My husband was working opposite me all week Until yesterday, when he was off. Last night I gave the kids video games to play together in their rooms, and hubby and I talked. I just cried for a half hour. I was trying to tell him how important it is that we make living wills now, while we're lucid, so we can plan for situations in case we face the possibility of dependent care. He didn't understand why I felt so strongly about it.

    What's harder- he didn't understand why LTC facilities might be a bad choice. It was then that I realized that this isn't something you can just tell someone about and expect them to "get". Seeing it day in and day out is what changes you. Seeing it first hand is what makes you realize how terrible it can be. I have a feeling my sobbing through stories may have made an impact on him. I'm not a cryer in sadness. Not normally, anyway. I'm a happy cryer, generally. This week has touched my heart that deeply. It has left profound sadness.

    So my state has CNA and GNA testing separately. I've decided not to get GNA because it's only use would be LTC, and I can't handle LTC. I've been scoping the hospital's listings and I'll probably apply at doctor's offices. It's complicated because I'll be dialing back my hours so much when school starts. This experience has truly been far more eye-opening than I ever imagined. I'm glad for all I've learned, and I can honestly say I have grown through this a lot. (Which sounds crazy when I've only done 4 days of clinical, but it doesn't take much.)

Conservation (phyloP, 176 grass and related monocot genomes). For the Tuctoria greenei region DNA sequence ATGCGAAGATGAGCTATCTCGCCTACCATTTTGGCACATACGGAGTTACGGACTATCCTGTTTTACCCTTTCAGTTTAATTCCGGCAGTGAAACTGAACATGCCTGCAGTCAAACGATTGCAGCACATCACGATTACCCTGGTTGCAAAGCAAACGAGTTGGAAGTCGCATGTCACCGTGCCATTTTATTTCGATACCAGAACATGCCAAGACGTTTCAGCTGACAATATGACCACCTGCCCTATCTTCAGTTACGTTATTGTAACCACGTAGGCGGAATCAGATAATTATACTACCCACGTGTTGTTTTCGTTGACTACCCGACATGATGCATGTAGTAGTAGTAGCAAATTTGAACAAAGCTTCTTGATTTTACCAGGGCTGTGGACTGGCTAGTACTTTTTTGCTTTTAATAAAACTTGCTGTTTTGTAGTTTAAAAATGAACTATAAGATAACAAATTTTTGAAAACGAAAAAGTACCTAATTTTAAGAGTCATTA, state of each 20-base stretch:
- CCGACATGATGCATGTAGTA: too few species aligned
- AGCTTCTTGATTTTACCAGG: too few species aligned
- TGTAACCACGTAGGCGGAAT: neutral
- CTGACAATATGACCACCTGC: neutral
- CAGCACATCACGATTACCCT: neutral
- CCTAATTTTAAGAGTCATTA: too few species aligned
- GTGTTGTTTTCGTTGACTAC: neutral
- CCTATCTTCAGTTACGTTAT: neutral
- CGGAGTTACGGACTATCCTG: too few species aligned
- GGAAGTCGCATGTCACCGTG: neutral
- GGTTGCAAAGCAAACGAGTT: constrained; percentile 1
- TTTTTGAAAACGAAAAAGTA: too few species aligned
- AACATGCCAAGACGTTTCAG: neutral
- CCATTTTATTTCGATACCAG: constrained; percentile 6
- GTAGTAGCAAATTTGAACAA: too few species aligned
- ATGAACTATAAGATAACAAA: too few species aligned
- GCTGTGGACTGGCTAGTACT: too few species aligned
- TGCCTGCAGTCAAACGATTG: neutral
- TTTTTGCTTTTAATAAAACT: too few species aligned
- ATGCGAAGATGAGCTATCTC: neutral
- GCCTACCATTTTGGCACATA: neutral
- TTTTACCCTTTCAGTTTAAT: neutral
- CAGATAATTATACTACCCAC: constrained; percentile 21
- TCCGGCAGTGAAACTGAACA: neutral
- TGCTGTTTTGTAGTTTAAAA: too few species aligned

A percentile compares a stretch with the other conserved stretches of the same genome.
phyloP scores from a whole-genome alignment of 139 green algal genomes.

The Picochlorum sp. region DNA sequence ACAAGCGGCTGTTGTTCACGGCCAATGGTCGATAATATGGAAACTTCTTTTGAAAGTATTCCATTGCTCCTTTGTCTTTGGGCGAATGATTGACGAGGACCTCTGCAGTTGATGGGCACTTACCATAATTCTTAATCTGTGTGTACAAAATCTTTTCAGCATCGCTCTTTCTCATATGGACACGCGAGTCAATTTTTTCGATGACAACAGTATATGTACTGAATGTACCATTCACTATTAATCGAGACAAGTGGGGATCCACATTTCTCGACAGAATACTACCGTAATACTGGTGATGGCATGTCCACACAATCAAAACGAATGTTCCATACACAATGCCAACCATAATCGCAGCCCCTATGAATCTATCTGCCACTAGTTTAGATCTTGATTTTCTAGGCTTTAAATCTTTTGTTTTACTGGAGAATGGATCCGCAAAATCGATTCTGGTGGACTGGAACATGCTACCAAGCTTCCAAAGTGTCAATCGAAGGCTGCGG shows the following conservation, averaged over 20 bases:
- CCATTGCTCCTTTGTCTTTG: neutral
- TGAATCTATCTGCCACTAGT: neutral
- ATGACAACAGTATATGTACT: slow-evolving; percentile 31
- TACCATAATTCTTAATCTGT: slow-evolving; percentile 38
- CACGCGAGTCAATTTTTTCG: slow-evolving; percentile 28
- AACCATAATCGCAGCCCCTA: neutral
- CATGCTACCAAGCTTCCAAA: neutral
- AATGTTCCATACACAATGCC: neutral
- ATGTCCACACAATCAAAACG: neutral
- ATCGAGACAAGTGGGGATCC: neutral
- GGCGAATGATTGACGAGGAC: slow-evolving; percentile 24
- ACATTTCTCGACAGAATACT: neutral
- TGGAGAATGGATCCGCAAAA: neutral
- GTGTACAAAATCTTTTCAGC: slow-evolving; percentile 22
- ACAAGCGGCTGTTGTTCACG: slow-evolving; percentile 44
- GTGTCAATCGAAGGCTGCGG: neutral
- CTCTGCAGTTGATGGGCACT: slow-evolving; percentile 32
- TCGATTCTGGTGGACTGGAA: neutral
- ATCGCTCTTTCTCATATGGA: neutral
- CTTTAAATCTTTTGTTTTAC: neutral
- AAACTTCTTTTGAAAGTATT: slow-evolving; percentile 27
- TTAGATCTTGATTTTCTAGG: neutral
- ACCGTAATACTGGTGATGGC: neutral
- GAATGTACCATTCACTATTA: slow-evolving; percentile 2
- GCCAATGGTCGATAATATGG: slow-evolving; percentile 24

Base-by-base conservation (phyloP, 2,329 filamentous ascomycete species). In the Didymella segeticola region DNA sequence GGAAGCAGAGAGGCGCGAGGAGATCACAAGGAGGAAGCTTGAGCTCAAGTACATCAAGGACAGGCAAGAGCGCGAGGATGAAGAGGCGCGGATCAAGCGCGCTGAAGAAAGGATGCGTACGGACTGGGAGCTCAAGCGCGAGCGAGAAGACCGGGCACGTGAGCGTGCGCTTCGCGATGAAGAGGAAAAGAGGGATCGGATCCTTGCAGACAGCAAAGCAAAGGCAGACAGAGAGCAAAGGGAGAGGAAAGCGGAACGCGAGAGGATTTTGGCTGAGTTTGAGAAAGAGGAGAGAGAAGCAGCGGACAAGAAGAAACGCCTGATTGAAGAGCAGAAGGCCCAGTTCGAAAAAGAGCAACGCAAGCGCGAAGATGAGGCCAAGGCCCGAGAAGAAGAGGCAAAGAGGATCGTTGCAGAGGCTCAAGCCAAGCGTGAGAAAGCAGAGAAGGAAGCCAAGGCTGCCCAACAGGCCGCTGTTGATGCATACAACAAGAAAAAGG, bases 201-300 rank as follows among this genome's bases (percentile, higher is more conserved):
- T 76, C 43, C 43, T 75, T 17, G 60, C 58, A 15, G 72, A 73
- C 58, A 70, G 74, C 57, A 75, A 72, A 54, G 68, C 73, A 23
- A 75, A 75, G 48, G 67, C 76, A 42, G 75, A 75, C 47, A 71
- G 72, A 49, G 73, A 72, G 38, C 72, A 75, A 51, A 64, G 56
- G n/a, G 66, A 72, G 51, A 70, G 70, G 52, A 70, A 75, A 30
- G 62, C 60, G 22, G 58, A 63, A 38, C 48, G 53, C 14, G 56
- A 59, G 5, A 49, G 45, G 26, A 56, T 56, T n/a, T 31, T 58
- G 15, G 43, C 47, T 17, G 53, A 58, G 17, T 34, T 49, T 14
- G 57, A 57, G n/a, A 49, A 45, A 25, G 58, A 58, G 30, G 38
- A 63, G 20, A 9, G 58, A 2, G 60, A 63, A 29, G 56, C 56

Anyway, if you're still reading this long-winded novel, thank you. It feels good to have a place to share this kind of stuff where people will understand.
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    The reality is so much more brutal than you can ever imagine. Back in the prehistoric times when I went to school(1977)
    .....before all these regulating bodies. There was the private pay wing. The medicare wing. The medicaid wing that lead to the indigent wing. The staffing changed accordingly. Student were mostly placed in the medicare wing after one week with the paying patients. I always thought it was to keep us from running screaming from the building.

    Once in the medicaid wing I was appalled and heartbroken for these poor people. Alone, ignored with bedsores you could put 2 fists into.....crushed and broken with feces caked beneath their nails. I wanted to quit and never return. I was done. You say that you will plan...that it will never happen to you, but life gets in the way. Childrens college, braces, unexpected illness, bills. In the US we don't take very good care of our elderly and our soldiers.

    Sad really....
  9. 0
    I work in a LTC facility and I love my work and residents I do pt time shifts in an Alzheimers/Dementia unit and Pallitive care. I found my clinical trying at best, but once in a routine and after getting to know the persons and families , I cannot imagine doing anything else